Government bars lawmakers from funding infrastructure projects linked to political partiesCabinet has endorsed a new working procedure for using funds under Local Infrastructure Development Programme
Prithvi Man Shrestha
The government has barred lawmakers from funding infrastructure projects linked to political parties under the Local Infrastructure Development Programme.
The federal Cabinet last week had endorsed the new working procedure guidelines for using funds under the Local Infrastructure Development Programme following complaints that funds allocated to lawmakers under the programme were being utilised to build projects linked with political parties and their sister organisations.
“The government’s policy for long has been to discourage such tendency. This time, we have given more emphasis to the issue,” Dilaram Panthi, an undersecretary at the Ministry of Federal Affairs and General Administration, told the Post. He added that a provision to bar lawmakers from using such funds for political party-linked projects is explicitly mentioned in the budget, too.
The government has allocated Rs60 million for each constituency under the Local Infrastructure Development Programme which can be used in projects chosen by the lawmakers.
But the fund goes directly to the local governments as a conditional grant. A total of Rs9.9 billion has been allocated under the programme for this fiscal year.
A special audit conducted by the Office of the Auditor-General in the fiscal year 2016/17 found that the projects related to political parties and their sister organisations as well as non-government organisations related to political parties were selected, violating the working procedure that existed at the time.
As many as 126 such projects worth Rs53.51 million were selected in 11 districts, according to the auditor general’s report.
Previously run under two separate schemes— Constituency Infrastructure Special Programme and the Constituency Development Programme, this programme has remained controversial since its inception in the early 1990s because of reports alleging massive misuse of funds.
Bowing to pressure from lawmakers, Finance Minister Yubaraj Khatiwada, who in the past had been critical of such funds, had increased the fund to Rs60 million by bundling the two separate schemes as one and it was named as the Infrastructure Development Programme.
Lawmakers argue that the fund to be mobilised through them must get continuation so that they can deliver on the promises they make in their respective constituencies during elections.
Critics of such funds, however, say lawmakers’ primary job is to draft legislation and that they should not get directly involved in development projects. They also say that channelising funds through lawmakers for the projects also creates space for embezzlement.
“Their job is basically to make laws. Channelising the budget through the lawmakers means to give them an unfair advantage against the competitors in the next elections,” said Bhanu Acharya, former auditor general. “Parliament is responsible for endorsing the budgetary allocation. Allocating the budget after considering their own personal benefit goes against morality and ethics.”
According to Acharya, the lawmakers should be in a position to supervise and monitor the performance of the government and make the government accountable.
“When the lawmakers themselves play the role of the executive organ, the question arises how they would perform the duty of making the government accountable?”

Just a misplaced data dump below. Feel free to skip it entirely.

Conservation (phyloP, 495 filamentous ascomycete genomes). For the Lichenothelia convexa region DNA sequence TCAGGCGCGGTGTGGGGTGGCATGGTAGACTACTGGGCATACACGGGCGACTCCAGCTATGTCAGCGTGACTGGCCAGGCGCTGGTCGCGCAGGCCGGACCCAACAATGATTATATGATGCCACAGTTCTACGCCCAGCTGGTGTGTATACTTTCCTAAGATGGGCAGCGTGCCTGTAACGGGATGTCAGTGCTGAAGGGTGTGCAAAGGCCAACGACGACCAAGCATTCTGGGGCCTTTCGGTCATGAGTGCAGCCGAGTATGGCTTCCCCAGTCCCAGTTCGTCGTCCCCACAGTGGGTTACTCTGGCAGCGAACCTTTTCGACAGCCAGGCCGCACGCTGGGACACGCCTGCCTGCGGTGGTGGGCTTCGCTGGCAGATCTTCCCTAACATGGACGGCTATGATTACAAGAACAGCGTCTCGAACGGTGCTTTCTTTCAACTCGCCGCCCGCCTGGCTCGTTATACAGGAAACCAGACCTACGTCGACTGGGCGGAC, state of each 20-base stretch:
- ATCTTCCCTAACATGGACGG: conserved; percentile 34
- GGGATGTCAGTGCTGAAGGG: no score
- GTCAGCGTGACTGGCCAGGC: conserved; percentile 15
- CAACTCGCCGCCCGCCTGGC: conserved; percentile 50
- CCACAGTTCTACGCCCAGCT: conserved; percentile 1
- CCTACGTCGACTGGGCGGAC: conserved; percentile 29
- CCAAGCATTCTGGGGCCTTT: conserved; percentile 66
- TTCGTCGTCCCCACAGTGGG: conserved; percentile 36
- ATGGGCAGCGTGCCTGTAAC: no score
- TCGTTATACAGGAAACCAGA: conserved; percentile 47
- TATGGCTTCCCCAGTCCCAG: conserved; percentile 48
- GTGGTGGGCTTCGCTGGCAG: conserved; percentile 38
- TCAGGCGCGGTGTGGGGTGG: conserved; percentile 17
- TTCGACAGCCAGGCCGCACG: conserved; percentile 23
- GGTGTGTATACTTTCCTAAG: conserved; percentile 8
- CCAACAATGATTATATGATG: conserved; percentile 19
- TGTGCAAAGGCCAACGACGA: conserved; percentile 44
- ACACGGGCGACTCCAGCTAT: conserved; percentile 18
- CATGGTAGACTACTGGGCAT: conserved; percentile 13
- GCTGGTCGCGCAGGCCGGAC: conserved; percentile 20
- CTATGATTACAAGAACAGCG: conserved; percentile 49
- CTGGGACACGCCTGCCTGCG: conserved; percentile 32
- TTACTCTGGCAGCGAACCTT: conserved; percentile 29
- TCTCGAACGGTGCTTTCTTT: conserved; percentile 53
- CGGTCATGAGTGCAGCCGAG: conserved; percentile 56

According to Nepal government officials, the new working procedure guidelines also bar lawmakers from using the fund to buy land for the project and provide compensation for the acquired land.
The government will create a separate fund for administrative costs, as per the new working procedure.
The new rule aims to discourage fragmentation of resources as it says half of the budget allocated for each constituency should be used in projects whose cost is more than Rs5 million each.
Last year, two projects worth over Rs5 million out of the total 20 projects could be selected. In the past, very small projects were also selected in large numbers, according to the auditor general’s report.
Until a decade ago, a project worth Rs50,000 could be chosen as per rules prevailing at the time.
The new rule also seeks to discourage the use of consumer committees to implement projects chosen by lawmakers.
According to the working procedure, projects worth over Rs5 million should be implemented through contractors which will be selected through tenders. The remaining half of the budget can be used in projects whose cost stands between Rs1 million and Rs5 million. Consumer committees can be assigned to implement such projects. But a consumer committee cannot employ a contractor to implement the project.
“If the consumer committee is found using the contractor, a directive committee headed by a directly elected lawmaker in the House of Representatives can cancel the funding for the projects and use the funds in another project,” stated one of the new working procedure guidelines.
It says that projects chosen by lawmakers can be implemented even after their tenure ends midway as long as the projects have already been chosen. In 2017, projects under this programme could not be implemented after the tenure of the previous parliament expired midway.
In order to implement the projects, a directive committee headed by a directly elected lawmaker should choose the projects to be implemented under the programme by mid-November.
Such projects should reach the concerned local governments by the end of November.
“The budget will not be available to the projects which are not chosen within the set deadline,” the guidelines under the new working procedure highlighted.